Foot-and-mouth disease virus (FMDV) can be introduced to pigs through the importation of contaminated feed products, confirms a new study performed by researchers from USDA ‘s Agricultural Research Service at Plum Island and funded by the Swine Health Information Center (SHIC), the National Pork Board and USDA ARS.
But the researchers, led by Dr. Carolina Stenfeldt and Dr. Jonathan Arzt note that many conditions must be met for transmission of viral diseases through pig feed to occur. Understanding these conditions is critical in order to quantitate the associated risk as well as consider preventive measures, SHIC reports.
Researchers point out these important criteria that must be met:
1. The feed must first become contaminated with the virus.
2. The virus in the feed must then remain viable until it is fed, and the quantity of infectious virus must be sufficient to surpass the minimum infectious dose.
3. Finally, at least one pig must consume enough virus to become infected over one or multiple feedings.
In the study, these requirements were considered in the context of pathogen incursion occurring before or during transoceanic transport. The combined output from the current investigation demonstrated that the likelihood of all of these conditions being met will depend on specific feed ingredient (and any added mitigants), strain of the virus and environmental conditions during storage and transport of the feed, SHIC reports.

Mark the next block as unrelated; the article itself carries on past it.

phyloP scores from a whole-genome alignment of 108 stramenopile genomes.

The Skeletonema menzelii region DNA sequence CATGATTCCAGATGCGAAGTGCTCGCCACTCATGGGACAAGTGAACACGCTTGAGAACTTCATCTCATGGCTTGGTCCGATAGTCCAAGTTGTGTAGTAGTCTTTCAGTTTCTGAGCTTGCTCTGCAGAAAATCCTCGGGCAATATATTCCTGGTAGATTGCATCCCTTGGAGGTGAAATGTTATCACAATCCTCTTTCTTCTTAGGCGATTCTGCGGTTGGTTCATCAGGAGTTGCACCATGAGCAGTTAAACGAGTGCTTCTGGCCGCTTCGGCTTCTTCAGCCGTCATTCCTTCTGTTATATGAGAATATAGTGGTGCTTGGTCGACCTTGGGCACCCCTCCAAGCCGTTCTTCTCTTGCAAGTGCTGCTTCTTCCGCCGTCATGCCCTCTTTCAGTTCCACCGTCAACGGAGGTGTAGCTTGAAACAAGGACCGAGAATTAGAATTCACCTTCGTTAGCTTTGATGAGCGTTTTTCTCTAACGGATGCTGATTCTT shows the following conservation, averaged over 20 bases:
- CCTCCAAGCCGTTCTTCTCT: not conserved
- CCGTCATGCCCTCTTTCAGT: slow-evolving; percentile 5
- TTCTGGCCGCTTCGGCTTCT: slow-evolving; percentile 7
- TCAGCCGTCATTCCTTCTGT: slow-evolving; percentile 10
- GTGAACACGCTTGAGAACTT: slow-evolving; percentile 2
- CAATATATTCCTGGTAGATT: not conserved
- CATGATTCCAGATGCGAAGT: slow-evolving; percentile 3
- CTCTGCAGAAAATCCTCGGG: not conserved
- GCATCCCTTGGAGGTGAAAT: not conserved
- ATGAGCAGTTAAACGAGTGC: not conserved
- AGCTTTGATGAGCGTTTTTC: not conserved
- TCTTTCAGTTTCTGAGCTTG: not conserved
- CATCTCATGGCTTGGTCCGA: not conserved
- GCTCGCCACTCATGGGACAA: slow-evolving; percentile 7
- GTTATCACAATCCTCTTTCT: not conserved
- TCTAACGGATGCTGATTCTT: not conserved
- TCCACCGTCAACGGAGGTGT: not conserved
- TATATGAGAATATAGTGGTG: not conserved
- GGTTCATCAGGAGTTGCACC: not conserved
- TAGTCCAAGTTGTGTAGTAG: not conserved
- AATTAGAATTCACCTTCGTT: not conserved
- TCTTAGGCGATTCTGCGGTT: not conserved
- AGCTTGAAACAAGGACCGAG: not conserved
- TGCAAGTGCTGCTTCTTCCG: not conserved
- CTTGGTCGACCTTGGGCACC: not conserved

“The combined output of this investigation demonstrated that FMDV can remain viable as a contaminant of pig feed products through 37 days. In addition to expected variation associated with storage temperature, there was also substantial variability in viability of different FMDV strains in different feed matrices,” the authors wrote.
FMDV exposure by feeding of experimentally contaminated feed to pigs caused FMD with dose dependency, the report said. The minimum dose required to cause FMD varied between virus strains and with experimental design. In addition, the probability of infection increased when a given dose of virus was divided across three consecutive feedings, likely due to increased exposure time.
“While comparable research investigating the potential biosecurity risks of imported feed exists for other viral pig pathogens (Dee et al., 2018; Niederwerder et al., 2020; Niederwerder et al., 2019), this is the first comprehensive evaluation of the risk of FMDV infection of pigs through ingestion of contaminated feed under controlled experimental conditions,” wrote the authors.
Farm Journal’s Pork | Jennifer Shike | August 10,
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